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Reuters Health Information (2004-08-16): Neurologic damage of West Nile encephalitis more severe in transplant recipients

Clinical

Neurologic damage of West Nile encephalitis more severe in transplant recipients

Last Updated: 2004-08-16 16:00:12 -0400 (Reuters Health)

NEW YORK (Reuters Health) - Although many features of West Nile virus (WNV) encephalitis are similar in transplant recipients and non-immunocompromised patients, new research indicates that recipients often experience more severe neurologic damage.

The findings, which appear in the Archives of Neurology for August, are based on a study of 11 transplant recipients who were treated for WNV infection in Colorado in 2003. The organ transplants included four kidney, two stem cell, two liver, one lung, and two kidney/pancreas, and the time from transplantation to WNV infection ranged from 5 months to 15 years.

All but one of the patients had early disease manifestations typically seen in non-immunocompromised patients, senior author Dr. Kenneth L. Tyler, from the University of Colorado in Denver, and colleagues note.

Meningoencephalitis occurred in 10 patients, including 3 cases involving acute flaccid paralysis, the authors state. In one patient, acute flaccid paralysis developed in the absence of encephalitis. Significant movement disorders were noted in six patients.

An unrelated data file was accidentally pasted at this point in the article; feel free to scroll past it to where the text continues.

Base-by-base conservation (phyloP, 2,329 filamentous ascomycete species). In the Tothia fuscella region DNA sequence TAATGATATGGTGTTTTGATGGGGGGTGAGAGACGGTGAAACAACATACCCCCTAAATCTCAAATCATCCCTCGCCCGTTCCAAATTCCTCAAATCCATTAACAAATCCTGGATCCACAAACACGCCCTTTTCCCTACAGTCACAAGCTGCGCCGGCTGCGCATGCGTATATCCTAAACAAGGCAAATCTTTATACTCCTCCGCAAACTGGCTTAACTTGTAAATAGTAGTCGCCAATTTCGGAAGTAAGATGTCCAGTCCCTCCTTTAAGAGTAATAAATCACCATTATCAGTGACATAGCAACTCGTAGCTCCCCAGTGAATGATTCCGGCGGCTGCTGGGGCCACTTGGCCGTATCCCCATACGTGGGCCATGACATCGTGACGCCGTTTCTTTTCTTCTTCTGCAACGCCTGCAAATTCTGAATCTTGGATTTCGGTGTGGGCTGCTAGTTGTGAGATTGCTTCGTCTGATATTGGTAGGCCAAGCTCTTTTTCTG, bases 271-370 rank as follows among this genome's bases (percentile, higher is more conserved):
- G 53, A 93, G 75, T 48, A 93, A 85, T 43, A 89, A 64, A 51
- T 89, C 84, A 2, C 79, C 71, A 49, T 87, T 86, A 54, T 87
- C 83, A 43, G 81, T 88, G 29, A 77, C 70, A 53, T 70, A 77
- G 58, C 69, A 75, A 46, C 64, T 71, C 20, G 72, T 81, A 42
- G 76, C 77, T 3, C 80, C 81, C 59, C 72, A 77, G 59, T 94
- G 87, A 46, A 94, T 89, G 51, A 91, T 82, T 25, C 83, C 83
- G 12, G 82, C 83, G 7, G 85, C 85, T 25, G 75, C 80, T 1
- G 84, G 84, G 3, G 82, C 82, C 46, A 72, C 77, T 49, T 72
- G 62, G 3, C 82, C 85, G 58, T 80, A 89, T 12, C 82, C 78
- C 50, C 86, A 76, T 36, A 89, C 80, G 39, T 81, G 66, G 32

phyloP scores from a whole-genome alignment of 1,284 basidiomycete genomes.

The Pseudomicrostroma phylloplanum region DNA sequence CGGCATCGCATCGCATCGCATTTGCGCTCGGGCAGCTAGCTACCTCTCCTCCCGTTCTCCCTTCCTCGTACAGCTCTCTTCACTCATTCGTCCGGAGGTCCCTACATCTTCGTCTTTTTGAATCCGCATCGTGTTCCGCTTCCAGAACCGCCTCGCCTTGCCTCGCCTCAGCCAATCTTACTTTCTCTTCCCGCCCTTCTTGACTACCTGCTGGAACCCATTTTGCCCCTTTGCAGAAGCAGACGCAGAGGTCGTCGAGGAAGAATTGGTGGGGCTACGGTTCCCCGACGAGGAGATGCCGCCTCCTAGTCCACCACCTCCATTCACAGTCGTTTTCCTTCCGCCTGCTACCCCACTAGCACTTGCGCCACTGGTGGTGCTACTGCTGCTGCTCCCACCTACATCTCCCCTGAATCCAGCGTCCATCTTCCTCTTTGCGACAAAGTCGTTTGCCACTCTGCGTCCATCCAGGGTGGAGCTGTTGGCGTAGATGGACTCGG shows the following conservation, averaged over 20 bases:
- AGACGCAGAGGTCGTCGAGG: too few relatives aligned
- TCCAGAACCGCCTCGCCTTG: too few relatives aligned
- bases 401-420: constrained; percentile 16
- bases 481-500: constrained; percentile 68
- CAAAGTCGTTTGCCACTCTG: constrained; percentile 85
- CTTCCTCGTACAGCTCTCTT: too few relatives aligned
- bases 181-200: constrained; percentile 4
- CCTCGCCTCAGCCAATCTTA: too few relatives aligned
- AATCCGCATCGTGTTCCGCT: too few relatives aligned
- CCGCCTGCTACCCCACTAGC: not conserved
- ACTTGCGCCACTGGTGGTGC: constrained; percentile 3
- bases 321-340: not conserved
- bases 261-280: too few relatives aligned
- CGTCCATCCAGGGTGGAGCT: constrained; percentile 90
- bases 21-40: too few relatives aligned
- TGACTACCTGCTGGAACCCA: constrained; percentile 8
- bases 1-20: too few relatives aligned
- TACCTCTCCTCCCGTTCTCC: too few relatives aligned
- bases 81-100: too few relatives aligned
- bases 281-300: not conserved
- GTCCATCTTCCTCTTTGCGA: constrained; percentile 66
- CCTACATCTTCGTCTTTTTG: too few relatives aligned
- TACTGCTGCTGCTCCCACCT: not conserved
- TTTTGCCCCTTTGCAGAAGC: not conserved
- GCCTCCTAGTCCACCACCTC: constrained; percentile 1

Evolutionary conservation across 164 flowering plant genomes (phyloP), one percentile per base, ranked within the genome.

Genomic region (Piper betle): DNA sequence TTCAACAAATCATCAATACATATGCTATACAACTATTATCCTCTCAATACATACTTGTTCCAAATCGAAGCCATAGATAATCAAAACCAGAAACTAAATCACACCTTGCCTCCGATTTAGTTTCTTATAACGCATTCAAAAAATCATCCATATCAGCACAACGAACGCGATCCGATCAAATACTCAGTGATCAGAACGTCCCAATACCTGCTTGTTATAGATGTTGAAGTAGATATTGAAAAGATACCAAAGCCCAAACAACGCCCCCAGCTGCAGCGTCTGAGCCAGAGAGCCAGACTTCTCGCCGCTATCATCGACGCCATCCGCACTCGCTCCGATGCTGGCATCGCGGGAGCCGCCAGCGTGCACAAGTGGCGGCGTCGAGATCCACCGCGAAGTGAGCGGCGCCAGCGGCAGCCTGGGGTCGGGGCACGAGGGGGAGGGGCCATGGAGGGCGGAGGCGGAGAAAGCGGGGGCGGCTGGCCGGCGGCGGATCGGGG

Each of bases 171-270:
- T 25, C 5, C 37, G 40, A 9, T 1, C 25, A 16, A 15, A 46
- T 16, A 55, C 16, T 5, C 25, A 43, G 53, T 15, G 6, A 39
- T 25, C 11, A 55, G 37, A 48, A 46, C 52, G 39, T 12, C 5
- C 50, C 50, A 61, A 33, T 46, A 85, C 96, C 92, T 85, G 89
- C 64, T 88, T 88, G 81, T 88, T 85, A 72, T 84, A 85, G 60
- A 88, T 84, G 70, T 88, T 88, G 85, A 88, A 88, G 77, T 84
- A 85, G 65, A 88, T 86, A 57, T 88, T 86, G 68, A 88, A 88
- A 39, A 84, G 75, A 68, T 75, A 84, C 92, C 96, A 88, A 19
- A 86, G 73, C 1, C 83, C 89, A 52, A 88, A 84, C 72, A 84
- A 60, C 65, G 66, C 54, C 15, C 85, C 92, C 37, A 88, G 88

CSF testing, MRI, and EEG revealed abnormalities in all or nearly all of the patients evaluated with these modalities.

Two of the patients died from their infection, the investigators point out. Of the remaining nine survivors, three had residual neurologic deficits.

"Naturally acquired WNV encephalitis in transplant recipients shows diagnostic, clinical, and laboratory features similar to those reported in non-immunocompromised individuals, but neuroimaging, EEG, and autopsy results verify that these patients develop neurologic damage at the severe end of the spectrum," the investigators point out.

In a related editorial, Archives of Neurology editor Dr. Roger N. Rosenberg comments that the present study "is significant because it documents that lethality of WNV encephalomyelitis in immunocompromised patients and alerts the neurologic community to be vigilant about the occurrence of severe disease consequences in this population."

Arch Neurol 2004;61:1181,1210-1220.

 
 
 
 
                 
 
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